We Have to Wake Up to the Reality that Coercive Control is the Heart of Domestic Abuse. 2/6/2017
Published by INEWS
Lance Hart, 57, killed his wife Claire, 50, and their daughter Charlotte, 19, in Spalding. After the attack, newspapers quoted neighbours as saying Hart was a”very, very nice guy”. Speaking to the Victoria Derbyshire programme, their son Luke Hart said: “Someone like our father was a terrorist.
He was planning to kill all of us three weeks before killing them.
“When it’s your own father… the anger is inexplicable. It’s so complicated and horrible and the media treated it like a one-off, but for us it was a culmination of a lifetime of struggle. “He was vitriolic and a bully who would be verbally abusive and threaten us.” Polly Neate is the chief executive of Women’s Aid.
This family’s heart-breaking story; their years of struggle at the hands of an abuser, and an ultimately tragic final act of control over their mother’s and sister’s lives is sadly all too common. On average two women a week are killed by their partner or ex-partner in England and Wales.
It’s a horrifying statistic. Yet what is so troubling about their story is the dismissal of any abuse that does not leave bruises. Controlling behaviour can seem inconsequential when isolated; restricting a partner’s time, money, how they dress or who they have contact with. But theses subtle behaviours are about control and slowly eroding a woman’s confidence and independence.
It’s very perceptive that the sons refer to the abuse as terrorism – “intimate terrorism” is a phrase often used to describe the control, and indeed, trauma experienced by survivors; similar to that of people taken hostage and tortured. People struggle to understand abuse that is not physical It’s very common for people who have never experienced controlling behaviour to struggle to understand abuse that is not physical, but many survivors have told me that it is the coercive, controlling, psychological abuse that is the hardest to recover from. A new law was introduced 18 months ago which made this type of abuse, coercive control, illegal, yet still too few people are aware of it or recognise the signs.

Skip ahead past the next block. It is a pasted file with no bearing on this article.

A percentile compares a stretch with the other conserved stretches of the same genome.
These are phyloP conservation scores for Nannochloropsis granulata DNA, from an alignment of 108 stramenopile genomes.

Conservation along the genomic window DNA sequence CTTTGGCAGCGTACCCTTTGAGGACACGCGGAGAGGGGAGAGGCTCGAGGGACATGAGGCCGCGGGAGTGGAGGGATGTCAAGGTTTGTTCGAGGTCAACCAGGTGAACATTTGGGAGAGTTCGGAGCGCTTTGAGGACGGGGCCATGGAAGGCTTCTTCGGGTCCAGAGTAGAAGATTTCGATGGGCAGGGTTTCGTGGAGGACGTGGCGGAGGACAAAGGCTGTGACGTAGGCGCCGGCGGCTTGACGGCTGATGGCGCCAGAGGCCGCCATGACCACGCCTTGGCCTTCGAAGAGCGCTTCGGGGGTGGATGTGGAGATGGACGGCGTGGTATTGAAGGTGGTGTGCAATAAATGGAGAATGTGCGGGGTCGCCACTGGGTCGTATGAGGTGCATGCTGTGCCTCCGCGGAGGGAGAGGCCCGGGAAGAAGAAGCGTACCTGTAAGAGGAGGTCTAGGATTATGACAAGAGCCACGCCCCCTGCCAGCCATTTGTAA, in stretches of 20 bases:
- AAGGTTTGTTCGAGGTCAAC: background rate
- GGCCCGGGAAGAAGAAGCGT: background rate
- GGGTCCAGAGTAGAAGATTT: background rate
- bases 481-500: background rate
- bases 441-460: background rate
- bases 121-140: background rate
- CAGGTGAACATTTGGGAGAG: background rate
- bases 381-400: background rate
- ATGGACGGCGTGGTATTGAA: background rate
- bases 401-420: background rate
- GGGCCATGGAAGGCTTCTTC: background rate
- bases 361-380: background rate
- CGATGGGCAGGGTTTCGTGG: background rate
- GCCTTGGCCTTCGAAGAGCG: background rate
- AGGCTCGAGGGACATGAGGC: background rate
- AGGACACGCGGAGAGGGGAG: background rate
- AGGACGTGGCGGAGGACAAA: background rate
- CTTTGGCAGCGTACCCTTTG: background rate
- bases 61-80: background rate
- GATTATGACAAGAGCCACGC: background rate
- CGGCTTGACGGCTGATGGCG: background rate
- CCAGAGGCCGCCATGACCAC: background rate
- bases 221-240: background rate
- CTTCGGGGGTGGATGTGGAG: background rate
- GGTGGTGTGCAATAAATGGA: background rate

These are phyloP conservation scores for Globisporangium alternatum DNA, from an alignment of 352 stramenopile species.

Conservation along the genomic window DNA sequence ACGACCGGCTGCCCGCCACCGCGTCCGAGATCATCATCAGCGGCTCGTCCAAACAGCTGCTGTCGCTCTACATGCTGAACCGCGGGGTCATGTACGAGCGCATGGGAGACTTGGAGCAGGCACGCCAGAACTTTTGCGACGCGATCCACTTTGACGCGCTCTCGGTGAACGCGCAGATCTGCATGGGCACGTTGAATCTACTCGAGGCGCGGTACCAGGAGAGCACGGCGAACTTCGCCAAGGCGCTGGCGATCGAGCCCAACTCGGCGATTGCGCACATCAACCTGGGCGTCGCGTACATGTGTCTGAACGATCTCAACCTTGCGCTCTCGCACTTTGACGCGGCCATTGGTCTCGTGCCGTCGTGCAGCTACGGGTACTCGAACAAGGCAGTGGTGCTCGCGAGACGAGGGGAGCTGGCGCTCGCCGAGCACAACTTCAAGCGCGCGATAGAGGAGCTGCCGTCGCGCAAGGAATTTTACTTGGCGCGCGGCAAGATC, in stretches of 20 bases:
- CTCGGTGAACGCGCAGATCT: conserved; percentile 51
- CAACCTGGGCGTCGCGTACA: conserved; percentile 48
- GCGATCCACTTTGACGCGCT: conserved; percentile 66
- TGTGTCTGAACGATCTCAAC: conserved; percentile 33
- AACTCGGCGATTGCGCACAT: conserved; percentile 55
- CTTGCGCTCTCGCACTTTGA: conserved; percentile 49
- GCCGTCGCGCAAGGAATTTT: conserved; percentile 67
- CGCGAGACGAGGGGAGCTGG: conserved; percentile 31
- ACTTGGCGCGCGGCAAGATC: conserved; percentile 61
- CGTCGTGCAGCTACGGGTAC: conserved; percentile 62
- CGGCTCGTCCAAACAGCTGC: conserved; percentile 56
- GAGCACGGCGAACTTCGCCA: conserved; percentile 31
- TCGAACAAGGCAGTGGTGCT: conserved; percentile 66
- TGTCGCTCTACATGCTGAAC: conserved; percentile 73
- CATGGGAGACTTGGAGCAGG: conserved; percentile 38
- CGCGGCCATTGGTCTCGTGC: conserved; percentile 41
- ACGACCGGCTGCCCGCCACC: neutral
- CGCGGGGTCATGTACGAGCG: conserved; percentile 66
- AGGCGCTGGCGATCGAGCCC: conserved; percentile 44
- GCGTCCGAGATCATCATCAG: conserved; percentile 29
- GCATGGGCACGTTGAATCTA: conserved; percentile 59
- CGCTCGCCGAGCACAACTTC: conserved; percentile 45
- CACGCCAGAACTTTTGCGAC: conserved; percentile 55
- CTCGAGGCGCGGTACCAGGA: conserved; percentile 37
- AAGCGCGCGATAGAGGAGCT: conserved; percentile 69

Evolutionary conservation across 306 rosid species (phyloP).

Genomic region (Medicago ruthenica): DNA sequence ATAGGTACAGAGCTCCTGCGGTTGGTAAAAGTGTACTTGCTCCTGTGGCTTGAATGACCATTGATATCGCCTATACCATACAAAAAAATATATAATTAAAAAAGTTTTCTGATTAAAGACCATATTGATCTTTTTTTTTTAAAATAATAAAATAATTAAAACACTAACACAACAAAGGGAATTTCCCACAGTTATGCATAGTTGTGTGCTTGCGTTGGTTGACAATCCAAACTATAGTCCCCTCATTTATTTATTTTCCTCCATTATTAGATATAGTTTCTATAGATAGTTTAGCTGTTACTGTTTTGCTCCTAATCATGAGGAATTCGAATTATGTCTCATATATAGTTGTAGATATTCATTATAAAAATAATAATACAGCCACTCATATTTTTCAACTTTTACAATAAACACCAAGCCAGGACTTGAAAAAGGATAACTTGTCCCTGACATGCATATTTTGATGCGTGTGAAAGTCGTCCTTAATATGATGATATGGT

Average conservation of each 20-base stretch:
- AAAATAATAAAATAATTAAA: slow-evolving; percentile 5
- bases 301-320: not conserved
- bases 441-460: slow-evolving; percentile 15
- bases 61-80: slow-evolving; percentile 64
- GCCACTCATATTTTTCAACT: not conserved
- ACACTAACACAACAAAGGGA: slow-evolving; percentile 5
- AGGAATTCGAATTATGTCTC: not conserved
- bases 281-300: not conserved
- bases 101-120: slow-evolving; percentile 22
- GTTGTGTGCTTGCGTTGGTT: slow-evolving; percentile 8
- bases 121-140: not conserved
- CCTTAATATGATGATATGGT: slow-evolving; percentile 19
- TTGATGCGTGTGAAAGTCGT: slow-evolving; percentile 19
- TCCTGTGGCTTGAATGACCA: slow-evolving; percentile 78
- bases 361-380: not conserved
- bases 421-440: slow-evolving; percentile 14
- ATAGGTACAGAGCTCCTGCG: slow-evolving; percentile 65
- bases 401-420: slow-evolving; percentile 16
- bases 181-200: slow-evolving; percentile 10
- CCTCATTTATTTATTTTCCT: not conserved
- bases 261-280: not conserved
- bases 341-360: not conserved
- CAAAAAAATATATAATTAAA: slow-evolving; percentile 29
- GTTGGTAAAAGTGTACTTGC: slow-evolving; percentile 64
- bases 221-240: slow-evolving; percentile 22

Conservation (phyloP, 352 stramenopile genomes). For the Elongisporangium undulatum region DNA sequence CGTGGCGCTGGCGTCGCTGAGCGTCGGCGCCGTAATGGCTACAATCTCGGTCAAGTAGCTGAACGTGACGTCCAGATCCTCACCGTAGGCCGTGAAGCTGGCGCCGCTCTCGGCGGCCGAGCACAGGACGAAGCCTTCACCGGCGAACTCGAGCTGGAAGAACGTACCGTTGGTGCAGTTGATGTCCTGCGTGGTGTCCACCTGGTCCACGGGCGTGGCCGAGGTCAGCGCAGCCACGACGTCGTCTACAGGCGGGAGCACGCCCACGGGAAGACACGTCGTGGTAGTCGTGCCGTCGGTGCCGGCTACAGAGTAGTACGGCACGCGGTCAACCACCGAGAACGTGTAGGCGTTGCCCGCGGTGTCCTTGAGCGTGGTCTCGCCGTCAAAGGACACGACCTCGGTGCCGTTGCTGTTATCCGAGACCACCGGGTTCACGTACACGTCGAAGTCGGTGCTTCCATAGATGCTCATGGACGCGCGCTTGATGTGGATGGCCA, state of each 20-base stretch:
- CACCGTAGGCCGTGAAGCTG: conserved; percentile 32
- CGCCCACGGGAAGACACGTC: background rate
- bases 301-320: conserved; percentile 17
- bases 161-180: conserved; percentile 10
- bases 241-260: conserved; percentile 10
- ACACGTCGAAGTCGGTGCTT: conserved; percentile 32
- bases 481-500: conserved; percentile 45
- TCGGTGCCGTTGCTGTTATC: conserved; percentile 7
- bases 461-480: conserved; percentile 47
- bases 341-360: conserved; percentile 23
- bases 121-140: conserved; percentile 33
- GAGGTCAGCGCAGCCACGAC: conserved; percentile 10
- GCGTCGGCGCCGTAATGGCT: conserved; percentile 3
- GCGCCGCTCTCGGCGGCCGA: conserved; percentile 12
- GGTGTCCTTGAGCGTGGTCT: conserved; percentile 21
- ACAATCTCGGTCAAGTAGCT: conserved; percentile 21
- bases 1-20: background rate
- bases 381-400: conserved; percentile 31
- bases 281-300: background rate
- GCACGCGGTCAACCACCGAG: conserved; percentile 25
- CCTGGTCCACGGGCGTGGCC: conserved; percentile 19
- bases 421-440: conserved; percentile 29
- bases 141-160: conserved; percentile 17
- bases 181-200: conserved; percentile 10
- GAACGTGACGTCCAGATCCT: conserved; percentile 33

This lack of understanding by the media, professionals and even some police officers and judges, is one reason why survivors don’t come forward and fear that they won’t be taken seriously. This simply has to change. The lives of women and children are at risk if we don’t wake up to the reality that coercive control is the heart of domestic abuse. That’s is why at Women’s Aid we have launched a scheme called Change the Lasts which aims to increase awareness, both in the community and within professionals as to the signs of domestic abuse, and the help that is available for survivors. Abuse does not end when the relationship does It is also true that abuse does not end when the relationship does.
Perpetrators will often stop at nothing to make sure that their victim can never escape their control – this all too often means killing the victim, but can also include causing life-changing injuries, harming children, or harming other loved ones or pets. Leaving an abusive partner can be a dangerous time; our Femicide Census showed that 76 per cent of women killed by their ex-partner or ex-spouse were killed within the first year following their separation and for anyone thinking about leaving an abusive relationship, we offer expert advice online to help them make the safest escape possible at www.womensaid.org.uk.
This case illustrates how critical it is that we provide safe spaces for survivors of domestic abuse. We must find better ways of making women and children safe within their own homes. But we must also ensure there are refuges available for them to flee to, which also provide support to rebuild their lives.
The criminal justice system can’t solve domestic abuse on its own, particularly because the majority of victims don’t want to involve the police. Any response to domestic abuse which makes the criminal justice system, or a risk assessment, the only gateway to safety and support will be doomed to fail a vast number of victims. What women experiencing domestic abuse need is safe spaces in their community where they can disclose abuse in full confidence of being believed and listened to, and where they can get support from experts who understand their experiences – particularly coercive control. Get daily news updates Subscribe to the newsletter Sign up today Subscribe to the National Newspaper Of The Year National Newspaper Find out more